A Crofters' Memorial For Staffin
"Since 2014, ATLAS Arts has been working with the Staffin Community Trust (Urras An Taobh Sear) to produce a series of pilot commissions with a view to creating a contemporary memorial to acknowledge the nineteenth-century crofters’ land struggle in the Staffin area.
A central aim of these commissions is for the artists to contribute to the awareness and understanding within the local community of the potentially positive impacts and benefits of a commissioned public artwork/contemporary memorial. This week-long display will offer those interested in the project an opportunity to see what Henry and Tom have been working on and to talk to them about their work."
"Castle and Tom Smith (of Lateral North) spent the past year exploring the history and significance of the crofters’ uprisings which took place across twenty-three townships in the area. From conversations with local crofters, academics, studying archival documents, and visiting sites of significance, both have built on their initial ideas and the display was viewed as an opportunity to invite discussion from members of the community.
In particular, Henry’s research became focused on the history of Loch Leum nam Bradh (Loch of the Leaping Quern Stones) and the significance of quern stones to the crofters in the area at the time of the uprisings; whilst Tom has utilised mapping and digital technologies to investigate how augmented reality and audio/visual experiences could be used to bring a memorial to life.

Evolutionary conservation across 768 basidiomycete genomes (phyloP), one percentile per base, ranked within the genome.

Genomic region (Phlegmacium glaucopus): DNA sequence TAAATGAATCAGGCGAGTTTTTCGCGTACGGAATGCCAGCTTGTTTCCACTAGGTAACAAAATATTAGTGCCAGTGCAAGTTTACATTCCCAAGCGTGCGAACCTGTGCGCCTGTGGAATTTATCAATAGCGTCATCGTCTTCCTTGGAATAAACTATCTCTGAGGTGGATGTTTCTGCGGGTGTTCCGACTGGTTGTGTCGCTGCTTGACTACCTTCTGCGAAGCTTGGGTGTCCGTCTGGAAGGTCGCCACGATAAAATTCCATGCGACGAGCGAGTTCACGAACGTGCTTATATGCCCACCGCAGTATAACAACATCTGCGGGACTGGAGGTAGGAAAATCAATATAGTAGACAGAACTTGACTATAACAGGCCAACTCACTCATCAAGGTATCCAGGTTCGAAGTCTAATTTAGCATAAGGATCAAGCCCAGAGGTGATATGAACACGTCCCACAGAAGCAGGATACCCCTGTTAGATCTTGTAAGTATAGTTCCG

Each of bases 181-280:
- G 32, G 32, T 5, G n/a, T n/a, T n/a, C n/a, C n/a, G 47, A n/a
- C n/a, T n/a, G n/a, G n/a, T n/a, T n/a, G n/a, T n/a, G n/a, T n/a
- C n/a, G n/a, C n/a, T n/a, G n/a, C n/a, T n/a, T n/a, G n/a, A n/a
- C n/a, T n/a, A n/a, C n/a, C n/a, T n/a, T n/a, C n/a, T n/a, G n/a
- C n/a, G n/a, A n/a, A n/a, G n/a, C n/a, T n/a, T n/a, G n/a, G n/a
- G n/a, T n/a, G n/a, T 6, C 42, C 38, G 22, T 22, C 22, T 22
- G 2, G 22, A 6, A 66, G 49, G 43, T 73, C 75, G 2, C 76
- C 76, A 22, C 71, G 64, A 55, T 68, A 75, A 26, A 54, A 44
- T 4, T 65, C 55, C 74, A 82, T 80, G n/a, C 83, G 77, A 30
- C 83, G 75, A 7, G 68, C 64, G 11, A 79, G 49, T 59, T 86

Loch Leum nam Bradh (Loch of the Leaping Quern Stones)
Photograph by Tom Smith ( Lateral North)
Research and Development
I visited many sites with James Macdonald, (Tatties), all of interest, but the most thought provoking thing that he mentioned to me was the destruction of the rotary hand querns from the Kilmuir Estate. He suggested that I go and speak with Lachie Gillies of Stenscholl (Steinnseall) I visited Lachie twice and was fortunate to be able to record him telling me what he knew. I’ve also spoken with Professor Hugh Cheape, Dugald Ross and Hector MacDonald on the subject.